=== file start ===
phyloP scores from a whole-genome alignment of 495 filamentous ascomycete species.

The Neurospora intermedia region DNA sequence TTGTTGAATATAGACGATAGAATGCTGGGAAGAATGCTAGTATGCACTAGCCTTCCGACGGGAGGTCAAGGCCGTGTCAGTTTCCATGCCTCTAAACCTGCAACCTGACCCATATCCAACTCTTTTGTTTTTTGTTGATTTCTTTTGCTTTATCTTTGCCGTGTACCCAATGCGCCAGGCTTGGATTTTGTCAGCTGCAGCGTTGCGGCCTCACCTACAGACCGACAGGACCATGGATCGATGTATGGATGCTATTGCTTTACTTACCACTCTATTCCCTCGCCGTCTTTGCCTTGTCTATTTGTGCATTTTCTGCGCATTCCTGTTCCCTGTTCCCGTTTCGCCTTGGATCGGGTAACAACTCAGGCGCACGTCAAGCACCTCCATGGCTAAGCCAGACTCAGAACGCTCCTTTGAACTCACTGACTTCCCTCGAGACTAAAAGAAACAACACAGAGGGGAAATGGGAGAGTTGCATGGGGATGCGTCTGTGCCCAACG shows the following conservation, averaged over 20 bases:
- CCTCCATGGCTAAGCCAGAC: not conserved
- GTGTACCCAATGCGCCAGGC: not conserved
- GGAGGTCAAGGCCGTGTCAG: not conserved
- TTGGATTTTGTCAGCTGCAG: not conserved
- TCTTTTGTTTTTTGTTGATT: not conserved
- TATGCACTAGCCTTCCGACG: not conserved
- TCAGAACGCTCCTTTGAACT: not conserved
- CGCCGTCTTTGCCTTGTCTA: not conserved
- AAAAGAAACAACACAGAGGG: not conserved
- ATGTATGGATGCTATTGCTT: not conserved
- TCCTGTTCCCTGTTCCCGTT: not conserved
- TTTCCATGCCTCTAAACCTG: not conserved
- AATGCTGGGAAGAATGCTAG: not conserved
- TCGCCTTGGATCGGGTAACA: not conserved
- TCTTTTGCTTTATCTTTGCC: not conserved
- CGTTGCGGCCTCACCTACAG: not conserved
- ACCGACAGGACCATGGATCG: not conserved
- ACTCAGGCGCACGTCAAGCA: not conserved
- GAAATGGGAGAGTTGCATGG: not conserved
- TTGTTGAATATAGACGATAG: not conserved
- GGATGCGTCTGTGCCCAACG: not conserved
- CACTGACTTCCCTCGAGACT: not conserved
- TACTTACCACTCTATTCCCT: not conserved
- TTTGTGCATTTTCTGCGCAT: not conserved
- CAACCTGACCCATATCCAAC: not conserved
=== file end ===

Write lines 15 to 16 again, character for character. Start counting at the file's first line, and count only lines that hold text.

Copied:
- AATGCTGGGAAGAATGCTAG: not conserved
- TCGCCTTGGATCGGGTAACA: not conserved